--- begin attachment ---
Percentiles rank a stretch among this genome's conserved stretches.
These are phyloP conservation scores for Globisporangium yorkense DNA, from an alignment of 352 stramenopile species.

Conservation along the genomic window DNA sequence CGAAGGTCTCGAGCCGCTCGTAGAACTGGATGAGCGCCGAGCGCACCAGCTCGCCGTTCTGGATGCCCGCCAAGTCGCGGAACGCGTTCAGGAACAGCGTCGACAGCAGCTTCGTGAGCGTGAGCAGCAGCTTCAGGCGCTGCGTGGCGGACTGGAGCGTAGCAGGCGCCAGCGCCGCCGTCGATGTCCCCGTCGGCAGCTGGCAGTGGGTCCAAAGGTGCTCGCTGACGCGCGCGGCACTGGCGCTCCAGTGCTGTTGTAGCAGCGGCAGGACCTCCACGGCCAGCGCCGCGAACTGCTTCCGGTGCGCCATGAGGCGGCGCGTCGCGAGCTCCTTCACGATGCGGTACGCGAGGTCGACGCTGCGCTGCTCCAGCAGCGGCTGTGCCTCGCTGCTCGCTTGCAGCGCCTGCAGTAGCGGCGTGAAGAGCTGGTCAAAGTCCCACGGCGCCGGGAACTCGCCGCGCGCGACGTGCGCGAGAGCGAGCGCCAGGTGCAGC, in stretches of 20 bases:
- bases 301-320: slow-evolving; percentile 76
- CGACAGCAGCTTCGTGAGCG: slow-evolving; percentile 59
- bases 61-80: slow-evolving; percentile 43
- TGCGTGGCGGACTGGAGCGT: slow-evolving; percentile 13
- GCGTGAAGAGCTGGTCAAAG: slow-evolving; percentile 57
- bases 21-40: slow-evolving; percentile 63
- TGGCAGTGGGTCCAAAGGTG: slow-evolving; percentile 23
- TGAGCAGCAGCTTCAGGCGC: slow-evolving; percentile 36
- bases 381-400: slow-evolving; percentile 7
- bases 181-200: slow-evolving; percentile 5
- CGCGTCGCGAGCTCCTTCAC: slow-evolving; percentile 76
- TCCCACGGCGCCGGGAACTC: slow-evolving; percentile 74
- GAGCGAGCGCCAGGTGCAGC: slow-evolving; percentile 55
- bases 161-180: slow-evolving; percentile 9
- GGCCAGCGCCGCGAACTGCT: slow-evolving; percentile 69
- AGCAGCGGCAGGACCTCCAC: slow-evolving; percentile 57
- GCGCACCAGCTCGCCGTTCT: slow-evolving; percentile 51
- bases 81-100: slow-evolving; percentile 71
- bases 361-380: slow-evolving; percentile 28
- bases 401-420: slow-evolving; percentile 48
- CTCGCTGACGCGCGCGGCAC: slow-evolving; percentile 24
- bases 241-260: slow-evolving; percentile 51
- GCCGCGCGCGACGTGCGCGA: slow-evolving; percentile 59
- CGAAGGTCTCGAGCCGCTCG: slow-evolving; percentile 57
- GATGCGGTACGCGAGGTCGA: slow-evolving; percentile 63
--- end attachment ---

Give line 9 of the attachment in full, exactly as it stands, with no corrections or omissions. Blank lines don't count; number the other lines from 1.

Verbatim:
- bases 21-40: slow-evolving; percentile 63